Many (but not all) Republicans see health care programs that help people as welfare. This includes: the Affordable Care Act, Medicaid, even Medicare. Other Republicans look at the evidence and see these programs as effective: insuring people, creating jobs, supporting a rural economy, and actually resulting in better health outcomes.
Of course Indian Country is squarely in the middle of this debate.
Congress has never even considered, let alone acted, to fully fund Indian health programs. But the Affordable Care Act basically defined the Indian Health Service (and tribal, nonprofit, and urban operations) as health care delivery vehicles. And one way to pay for that delivery was by providing health insurance through an expanded Medicaid, no-cost insurance that tribal members could get through exchanges and employers. The ACA with all its faults sets out a plan to fully fund the Indian Health Service.
That’s the challenge now. Making sure that every American Indian and Alaska Native has insurance of some kind. Because of what happened (or, more accurately, what did not happen) in the Senate last week the money remains on autopilot. If you are eligible, the funding is there.
Seven years ago, when I started writing a lot about health care, I did so because I saw the Indian Health Service as a fascinating example of government-run and managed healthcare.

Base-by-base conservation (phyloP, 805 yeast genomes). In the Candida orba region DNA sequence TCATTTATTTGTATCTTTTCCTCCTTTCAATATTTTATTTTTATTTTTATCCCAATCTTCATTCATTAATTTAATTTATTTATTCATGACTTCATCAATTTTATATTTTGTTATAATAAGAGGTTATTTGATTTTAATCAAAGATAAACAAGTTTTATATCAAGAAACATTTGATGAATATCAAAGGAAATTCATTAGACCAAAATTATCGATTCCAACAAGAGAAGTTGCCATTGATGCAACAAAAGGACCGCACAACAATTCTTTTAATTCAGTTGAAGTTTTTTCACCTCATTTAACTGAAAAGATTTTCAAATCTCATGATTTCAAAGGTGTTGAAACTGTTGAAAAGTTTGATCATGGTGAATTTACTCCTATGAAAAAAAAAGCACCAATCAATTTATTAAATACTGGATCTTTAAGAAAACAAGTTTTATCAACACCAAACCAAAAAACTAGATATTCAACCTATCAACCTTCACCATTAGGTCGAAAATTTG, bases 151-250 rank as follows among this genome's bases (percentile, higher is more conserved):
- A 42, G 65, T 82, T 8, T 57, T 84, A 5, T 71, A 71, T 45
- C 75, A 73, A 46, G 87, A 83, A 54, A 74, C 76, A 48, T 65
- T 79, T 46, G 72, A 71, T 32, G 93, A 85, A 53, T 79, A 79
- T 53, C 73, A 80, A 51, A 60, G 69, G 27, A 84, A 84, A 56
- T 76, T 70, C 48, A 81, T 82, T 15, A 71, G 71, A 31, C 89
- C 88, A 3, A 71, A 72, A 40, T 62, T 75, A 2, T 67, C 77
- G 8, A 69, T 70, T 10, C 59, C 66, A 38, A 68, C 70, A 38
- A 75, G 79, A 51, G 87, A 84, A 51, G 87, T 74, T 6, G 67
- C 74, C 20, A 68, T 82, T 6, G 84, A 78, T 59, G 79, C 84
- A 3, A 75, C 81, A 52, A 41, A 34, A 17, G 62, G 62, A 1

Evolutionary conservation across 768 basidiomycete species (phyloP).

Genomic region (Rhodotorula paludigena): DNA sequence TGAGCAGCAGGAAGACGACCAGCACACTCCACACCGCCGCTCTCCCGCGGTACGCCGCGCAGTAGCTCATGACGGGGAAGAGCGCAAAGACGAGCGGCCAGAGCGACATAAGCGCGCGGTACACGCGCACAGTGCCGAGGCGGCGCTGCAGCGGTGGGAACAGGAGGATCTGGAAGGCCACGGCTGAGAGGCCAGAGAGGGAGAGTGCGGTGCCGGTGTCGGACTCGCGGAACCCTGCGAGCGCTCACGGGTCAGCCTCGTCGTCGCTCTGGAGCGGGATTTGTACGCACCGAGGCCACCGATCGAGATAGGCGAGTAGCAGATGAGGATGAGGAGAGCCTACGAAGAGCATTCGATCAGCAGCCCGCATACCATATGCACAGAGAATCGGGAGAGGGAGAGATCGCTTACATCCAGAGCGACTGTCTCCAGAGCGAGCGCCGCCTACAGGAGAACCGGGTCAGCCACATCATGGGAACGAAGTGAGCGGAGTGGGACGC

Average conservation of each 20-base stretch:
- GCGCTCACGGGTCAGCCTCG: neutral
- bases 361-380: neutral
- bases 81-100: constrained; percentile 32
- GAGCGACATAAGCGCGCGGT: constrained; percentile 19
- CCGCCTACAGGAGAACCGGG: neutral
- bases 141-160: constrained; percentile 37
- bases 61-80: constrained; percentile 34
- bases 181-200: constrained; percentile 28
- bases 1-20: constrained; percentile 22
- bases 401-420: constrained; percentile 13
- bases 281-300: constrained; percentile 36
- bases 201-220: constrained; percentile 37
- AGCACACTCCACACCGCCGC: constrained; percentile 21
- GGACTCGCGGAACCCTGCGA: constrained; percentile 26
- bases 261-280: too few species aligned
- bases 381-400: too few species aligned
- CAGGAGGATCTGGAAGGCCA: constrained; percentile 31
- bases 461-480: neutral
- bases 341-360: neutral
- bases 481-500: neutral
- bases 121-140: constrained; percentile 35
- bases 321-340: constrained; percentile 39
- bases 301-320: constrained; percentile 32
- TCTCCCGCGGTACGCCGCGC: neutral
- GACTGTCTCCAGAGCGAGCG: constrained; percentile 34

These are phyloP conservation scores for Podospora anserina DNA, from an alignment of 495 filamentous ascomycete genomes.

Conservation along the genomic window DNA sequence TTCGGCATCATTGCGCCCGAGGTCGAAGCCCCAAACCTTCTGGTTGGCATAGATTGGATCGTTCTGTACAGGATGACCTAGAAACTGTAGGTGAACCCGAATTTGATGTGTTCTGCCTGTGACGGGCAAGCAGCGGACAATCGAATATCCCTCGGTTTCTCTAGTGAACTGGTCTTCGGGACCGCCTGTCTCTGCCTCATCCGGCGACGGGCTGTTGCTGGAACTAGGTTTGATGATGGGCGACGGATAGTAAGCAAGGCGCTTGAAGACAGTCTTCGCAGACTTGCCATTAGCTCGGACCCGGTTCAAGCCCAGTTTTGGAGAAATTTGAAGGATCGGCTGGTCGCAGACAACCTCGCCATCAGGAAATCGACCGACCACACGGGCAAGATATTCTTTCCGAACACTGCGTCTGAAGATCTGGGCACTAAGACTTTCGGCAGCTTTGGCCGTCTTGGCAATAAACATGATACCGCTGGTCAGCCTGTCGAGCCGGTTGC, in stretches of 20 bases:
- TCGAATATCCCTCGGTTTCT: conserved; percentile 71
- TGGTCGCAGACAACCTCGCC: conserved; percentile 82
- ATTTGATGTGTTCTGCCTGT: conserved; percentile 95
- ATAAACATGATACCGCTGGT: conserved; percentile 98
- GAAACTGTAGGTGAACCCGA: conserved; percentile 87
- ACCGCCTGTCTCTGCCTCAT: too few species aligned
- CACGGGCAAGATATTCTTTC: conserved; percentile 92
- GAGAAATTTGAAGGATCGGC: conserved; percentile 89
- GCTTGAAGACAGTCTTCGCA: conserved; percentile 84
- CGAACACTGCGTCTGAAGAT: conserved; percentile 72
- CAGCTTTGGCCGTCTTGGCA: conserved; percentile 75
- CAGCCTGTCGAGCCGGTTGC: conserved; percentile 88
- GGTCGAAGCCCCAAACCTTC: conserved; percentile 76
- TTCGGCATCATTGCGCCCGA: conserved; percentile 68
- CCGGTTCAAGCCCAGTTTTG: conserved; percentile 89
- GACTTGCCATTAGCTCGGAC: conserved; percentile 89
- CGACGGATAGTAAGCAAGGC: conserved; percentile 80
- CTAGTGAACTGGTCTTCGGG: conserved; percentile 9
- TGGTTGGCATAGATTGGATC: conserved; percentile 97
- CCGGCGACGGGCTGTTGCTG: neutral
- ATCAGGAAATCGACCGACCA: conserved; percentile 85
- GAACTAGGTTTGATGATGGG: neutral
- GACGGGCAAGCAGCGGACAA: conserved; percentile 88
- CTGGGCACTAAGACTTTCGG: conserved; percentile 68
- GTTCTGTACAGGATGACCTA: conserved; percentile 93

But I was way wrong. IHS is no longer only a government-run system. Much of the agency is now a funding mechanism for tribal, nonprofit, and urban operations). And that’s where so much of the innovation and excellence in Indian health exists. We need to more more about what’s working and why. Yet Congress (and the public narrative) continue to think of an IHS that no longer exists.
This might be a moment to focus on the latter part of what the agency does, improving the flow of funds, and adding more of our people to insurance rolls. Indian Health programs can be fully funded — even in the era of President Donald J. Trump.